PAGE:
Palestinians, whether they possess Israeli passports or Jerusalem IDs, or they are from the diaspora with non-Arab country citizenships, are subject to humiliating questioning and searches, often including strip searches (for example, see here, here, and here, amongst many other places). However, non-Palestinians may also become suspicious to Israeli security personnel through their perceived ‘fraternizing’ with Arabs/Palestinians. In the lengthy security procedures prior to checking in at Ben Gurion airport in April, I was twice referred to someone’s supervisor because I had stamps in my passport from Arab countries (even though those countries both have peace treaties with Israel) and I was carrying a report in Arabic (by the Geneva-based DCAF) in my luggage. The Israeli airport security officer was concerned, ‘that someone in an Arab country has used you to transport something’. Following a 1986 incident when a Jordanian man planted a bomb in the bag of his Irish fiancee, Israeli security officials have adopted a trope of ‘Arab man manipulates white woman to harm Israel’, which forms an important part of Israel’s ‘Behavior Pattern Recognition’.

This is not merely racial profiling but the construction of particular racial, sexual and gendered hierarchies that enable Israel to be seen as ‘normal’ and ‘exceptional’ within Western governance practices. Airports in general are spaces where the state performs its sovereign power. In the case of Israel, a settler colonial state with historically shifting borders (even reaching into European capitals, as its actions over the ‘Flytilla’ activists illustrate), the airport is central to the performance of the Zionist identity and logic that underpins Israel as a settler colonial state. Through Israeli security practices, Palestinians are not constructed as a vulnerable minority or a people under decades of illegal occupation, but as an essentially threatening group, who must be contained through humiliating, invasive security techniques (that is, gendered feminine). By feminizing Palestinians, Zionism constructs its strategic superiority. Meanwhile, the single Western woman traveler, potentially a victim of Arab manipulation, is physically juxtaposed to the Israeli (most often) woman security officer, simultaneously embodying Israel’s vulnerability and its supposed support for gender equality (and, thereby supposedly reaffirming Zionism’s moral superiority).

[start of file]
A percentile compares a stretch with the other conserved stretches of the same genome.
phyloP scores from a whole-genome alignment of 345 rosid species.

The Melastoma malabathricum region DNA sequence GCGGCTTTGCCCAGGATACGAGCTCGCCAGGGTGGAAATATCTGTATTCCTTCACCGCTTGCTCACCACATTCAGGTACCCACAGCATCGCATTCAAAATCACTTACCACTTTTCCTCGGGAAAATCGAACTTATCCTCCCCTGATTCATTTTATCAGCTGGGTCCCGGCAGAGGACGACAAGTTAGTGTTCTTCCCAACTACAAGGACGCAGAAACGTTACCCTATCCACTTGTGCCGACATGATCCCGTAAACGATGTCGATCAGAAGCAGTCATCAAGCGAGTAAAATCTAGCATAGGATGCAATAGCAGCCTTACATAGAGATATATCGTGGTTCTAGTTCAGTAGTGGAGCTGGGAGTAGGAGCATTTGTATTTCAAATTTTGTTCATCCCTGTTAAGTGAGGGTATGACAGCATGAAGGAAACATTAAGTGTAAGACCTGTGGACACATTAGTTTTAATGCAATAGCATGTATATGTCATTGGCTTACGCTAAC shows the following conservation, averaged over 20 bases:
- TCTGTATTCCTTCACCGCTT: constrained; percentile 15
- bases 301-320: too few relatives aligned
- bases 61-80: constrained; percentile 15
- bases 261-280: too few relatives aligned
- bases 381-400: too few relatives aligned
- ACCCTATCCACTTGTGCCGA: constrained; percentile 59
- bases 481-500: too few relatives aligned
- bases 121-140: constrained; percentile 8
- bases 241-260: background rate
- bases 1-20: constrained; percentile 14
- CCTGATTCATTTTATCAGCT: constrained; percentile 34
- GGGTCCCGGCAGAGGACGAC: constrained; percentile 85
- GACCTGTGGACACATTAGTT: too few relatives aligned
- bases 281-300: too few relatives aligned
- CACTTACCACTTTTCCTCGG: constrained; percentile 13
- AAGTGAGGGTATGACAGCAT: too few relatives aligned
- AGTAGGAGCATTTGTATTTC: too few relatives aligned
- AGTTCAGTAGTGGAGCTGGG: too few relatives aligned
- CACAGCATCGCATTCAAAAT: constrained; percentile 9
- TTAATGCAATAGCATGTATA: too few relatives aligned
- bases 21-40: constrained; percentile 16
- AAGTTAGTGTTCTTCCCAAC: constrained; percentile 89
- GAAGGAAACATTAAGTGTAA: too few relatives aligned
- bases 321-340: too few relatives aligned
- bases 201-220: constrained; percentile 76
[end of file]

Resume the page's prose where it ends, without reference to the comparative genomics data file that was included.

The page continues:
Ben Gurion Airport as a Zionist space

It is not only Israel’s security practices that enable the performance of Zionism’s borders. Ben Gurion airport has been consciously designed as a Zionist space, normalizing the settler colonial project. Most obviously, Palestinian residents of the West Bank and Gaza Strip have been eliminated from the space and signs in Arabic are even less frequent than those in English. Opening the new international terminal, Terminal 3, in 2004, then PM Ariel Sharon explicitly evoked the memory of Ben Gurion and his vision for Israel, whilst implicitly underlining the need for Israel to continue to ‘civilize’ the land it has settled: ‘The construction of Terminal 3 – one of the greatest infrastructure projects carried out in Israel since the establishment of the state, the glorious gateway into the State of Israel, faithfully representing Israel’s status as one of the most developed nations in the world – is part of this effort.’